Birdseye: The Adventures of a Curious Man

Birdseye: The Adventures of a Curious Man

Hardback

By (author) Mark Kurlansky

List price $34.05

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  • Publisher: Doubleday & Co Inc.
  • Format: Hardback | 256 pages
  • Dimensions: 147mm x 208mm x 28mm | 454g
  • Publication date: 5 September 2012
  • Publication City/Country: New York
  • ISBN 10: 0385527055
  • ISBN 13: 9780385527057
  • Illustrations note: ART THROUGHOUT TEXT
  • Sales rank: 536,405

Product description

Break out the TV dinners! From the author who gave us" Cod," "Salt," and other informative bestsellers, the first biography of Clarence Birdseye, the eccentric genius inventor whose fast-freezing process revolutionized the food industry and American agriculture.

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Author information

MARK KURLANSKY is the New York Times bestselling author of many books, including The Food of a Younger Land, Cod: A Biography of the Fish That Changed the World, Salt: A World History, 1968: The Year That Rocked the World, and The Big Oyster: History on the Half Shell. He lives in New York City.

Review quote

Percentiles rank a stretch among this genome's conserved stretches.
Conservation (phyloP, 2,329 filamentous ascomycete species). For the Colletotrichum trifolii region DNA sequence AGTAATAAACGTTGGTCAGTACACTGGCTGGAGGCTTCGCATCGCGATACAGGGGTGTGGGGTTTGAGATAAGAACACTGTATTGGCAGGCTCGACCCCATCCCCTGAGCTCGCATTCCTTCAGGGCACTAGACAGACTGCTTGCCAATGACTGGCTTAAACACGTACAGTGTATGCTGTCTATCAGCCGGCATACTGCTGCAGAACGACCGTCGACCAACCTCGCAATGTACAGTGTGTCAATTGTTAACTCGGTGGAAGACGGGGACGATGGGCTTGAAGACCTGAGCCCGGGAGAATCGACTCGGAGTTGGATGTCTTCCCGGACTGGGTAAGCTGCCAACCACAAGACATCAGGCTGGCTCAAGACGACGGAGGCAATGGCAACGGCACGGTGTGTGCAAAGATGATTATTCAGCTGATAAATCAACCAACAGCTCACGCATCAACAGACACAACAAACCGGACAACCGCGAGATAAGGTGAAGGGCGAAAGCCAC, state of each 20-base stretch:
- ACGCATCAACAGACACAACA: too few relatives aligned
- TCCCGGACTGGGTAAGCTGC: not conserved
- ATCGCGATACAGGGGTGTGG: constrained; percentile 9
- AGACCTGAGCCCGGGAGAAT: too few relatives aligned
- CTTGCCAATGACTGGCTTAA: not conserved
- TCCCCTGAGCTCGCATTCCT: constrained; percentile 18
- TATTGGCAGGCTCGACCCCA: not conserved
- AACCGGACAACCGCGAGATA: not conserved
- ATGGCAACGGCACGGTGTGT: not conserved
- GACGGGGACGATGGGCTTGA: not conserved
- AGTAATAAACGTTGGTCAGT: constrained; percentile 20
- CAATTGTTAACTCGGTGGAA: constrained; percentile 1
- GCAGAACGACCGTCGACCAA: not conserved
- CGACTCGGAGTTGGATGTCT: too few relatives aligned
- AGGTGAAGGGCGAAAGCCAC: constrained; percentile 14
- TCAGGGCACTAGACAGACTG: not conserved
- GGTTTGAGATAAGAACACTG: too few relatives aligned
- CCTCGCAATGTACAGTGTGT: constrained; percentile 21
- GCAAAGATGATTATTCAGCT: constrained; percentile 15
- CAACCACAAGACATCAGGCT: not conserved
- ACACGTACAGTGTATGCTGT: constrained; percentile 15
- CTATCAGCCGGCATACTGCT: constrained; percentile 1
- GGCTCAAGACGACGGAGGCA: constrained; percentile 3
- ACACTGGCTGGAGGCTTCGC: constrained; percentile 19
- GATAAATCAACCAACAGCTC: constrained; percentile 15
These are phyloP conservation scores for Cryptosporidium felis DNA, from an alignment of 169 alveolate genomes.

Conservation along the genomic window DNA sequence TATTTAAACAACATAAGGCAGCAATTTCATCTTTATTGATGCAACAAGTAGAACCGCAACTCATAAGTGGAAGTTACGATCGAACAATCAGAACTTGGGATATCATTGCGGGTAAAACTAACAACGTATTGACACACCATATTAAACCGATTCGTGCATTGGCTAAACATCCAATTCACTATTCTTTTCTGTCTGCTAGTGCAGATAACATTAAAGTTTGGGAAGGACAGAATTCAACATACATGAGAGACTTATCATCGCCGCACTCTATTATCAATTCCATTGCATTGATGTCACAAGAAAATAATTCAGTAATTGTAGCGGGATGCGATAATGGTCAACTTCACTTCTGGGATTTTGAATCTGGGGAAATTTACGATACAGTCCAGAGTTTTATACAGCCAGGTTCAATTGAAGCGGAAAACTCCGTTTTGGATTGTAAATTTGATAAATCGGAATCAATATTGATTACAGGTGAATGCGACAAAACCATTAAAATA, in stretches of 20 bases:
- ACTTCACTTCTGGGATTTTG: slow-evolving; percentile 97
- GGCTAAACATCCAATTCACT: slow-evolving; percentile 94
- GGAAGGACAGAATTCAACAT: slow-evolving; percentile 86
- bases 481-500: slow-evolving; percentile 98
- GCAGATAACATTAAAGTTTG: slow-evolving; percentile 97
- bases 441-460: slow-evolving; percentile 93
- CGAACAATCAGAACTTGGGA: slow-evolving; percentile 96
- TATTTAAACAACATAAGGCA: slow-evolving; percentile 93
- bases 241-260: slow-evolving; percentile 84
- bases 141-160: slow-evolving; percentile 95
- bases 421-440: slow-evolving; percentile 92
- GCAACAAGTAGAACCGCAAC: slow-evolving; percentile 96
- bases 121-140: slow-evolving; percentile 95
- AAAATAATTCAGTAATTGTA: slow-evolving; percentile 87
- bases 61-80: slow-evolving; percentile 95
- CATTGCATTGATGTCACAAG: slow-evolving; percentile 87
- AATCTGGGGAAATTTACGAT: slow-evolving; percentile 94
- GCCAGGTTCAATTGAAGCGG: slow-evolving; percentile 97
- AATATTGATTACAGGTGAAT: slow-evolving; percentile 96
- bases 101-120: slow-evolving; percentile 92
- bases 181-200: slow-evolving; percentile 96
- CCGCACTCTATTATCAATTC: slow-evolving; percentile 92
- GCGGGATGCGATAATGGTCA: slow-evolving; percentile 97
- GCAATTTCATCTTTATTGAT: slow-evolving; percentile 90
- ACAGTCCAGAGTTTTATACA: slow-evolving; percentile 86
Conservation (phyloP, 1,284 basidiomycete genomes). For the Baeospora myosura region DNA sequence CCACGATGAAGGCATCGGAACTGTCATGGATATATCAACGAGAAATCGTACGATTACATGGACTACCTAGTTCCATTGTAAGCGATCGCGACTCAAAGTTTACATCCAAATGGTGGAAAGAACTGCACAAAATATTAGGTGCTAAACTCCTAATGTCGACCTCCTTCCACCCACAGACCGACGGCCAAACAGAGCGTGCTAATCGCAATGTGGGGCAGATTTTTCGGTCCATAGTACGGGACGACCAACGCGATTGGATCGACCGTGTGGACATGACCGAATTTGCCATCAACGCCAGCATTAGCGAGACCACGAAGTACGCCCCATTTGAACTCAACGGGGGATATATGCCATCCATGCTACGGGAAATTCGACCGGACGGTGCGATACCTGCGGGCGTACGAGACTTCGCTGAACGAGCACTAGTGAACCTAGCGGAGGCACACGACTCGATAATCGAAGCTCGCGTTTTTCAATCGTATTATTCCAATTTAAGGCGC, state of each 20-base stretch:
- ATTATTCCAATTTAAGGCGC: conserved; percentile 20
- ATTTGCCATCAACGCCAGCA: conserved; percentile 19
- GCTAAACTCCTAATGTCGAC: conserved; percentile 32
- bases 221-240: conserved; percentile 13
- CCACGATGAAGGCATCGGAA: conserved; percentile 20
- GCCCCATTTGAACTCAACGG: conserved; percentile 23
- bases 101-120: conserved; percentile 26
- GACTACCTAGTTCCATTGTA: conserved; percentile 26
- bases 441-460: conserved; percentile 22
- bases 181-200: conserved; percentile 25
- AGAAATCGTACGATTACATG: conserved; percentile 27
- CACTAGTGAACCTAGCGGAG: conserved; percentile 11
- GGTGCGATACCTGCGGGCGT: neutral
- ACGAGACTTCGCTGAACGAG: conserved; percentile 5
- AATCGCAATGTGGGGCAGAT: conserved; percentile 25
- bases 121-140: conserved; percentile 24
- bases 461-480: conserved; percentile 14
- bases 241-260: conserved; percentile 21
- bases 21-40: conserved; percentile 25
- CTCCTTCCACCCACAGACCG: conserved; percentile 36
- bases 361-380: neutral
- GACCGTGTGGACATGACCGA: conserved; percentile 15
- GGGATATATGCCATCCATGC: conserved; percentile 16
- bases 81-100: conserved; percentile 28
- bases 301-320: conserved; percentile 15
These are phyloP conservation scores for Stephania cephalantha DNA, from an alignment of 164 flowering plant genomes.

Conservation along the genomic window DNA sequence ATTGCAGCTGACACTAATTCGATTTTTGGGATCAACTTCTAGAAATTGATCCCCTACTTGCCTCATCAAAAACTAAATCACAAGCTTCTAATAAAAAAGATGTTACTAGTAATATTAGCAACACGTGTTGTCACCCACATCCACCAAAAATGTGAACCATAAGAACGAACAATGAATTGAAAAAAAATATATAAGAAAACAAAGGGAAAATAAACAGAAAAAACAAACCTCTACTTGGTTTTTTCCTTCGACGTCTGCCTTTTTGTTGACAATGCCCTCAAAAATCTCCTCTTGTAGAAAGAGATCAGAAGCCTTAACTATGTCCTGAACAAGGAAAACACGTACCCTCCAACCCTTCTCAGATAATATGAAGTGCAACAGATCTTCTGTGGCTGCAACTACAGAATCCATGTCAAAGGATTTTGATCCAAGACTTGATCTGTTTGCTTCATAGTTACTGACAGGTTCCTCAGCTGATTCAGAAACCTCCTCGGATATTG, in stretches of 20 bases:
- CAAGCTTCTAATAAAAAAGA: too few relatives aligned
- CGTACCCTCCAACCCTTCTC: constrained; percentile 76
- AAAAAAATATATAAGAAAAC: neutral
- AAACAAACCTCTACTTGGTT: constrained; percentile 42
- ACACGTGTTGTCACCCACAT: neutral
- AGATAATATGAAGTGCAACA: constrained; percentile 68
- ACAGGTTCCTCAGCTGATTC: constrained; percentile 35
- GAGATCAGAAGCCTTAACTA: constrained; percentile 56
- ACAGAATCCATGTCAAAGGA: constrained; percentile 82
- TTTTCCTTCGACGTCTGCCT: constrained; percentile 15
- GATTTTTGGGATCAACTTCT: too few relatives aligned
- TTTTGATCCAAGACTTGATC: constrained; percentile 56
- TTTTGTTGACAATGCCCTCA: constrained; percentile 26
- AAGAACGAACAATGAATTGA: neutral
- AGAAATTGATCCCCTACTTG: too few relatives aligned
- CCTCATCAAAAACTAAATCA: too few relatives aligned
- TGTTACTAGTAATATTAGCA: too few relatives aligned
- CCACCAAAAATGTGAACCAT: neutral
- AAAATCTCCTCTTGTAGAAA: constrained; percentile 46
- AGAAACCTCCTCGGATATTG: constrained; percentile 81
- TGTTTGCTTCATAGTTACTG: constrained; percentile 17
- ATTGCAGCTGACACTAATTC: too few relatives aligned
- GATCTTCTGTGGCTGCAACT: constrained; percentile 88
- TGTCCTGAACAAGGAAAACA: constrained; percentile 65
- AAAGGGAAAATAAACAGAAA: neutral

Advance Praise for "Birdseye" "Kurlansky brings Birdseye to life.... Covering the science behind Birdseye's... inventions along with intimate details of his family life, [he] skillfully weaves a fluid narrative of facts on products, packaging, and marketing into this rags-to-riches portrait of the man whose ingenuity brought revolutionary changes to 20th-century life."--"Publishers Weekly" (starred) "Yes, the frozen-food guy really "was" named Clarence Birdseye (1886-1956), and the story of his adventures is another satisfying dish from the remarkable menu of the author of "Cod" (1997), "Salt" (2002) and other treats. Kurlansky...places Birdseye in the same category as Thomas Edison: amateurs who got curious about a problem, played around with it (sometimes for years) and eventually figured it out. Birdseye had many more interests than frozen foods, writes the author; he invented, among other things, a kind of light bulb and even a whaling harpoon. He also grew up in a world that seemed to have limitless resources--no worries about plundering the planet. He killed creatures with abandon for decades, many of which he enjoyed eating, including field mice, chipmunks and porcupine. His curiosity also made him fearless. He conducted field research on Rocky Mountain spotted fever (collecting thousands of ticks), and he lived in the frigid Labrador region of Canada (and took his equally fearless wife and their infant). It was in the North that he began to wonder why foods frozen there--naturally--tasted so much better than the frozen foods back home. He discovered, of course, that it was quick-freezing at very cold temperatures that did the trick. He eventually invented the process that produced vast amounts of good frozen food, but then had to wait for the supporting infrastructure (transportation, storage, etc.). Kurlansky tells the exciting tale of Birdseye's adventures, failures and successes (he became a multi-millionaire) and his family, and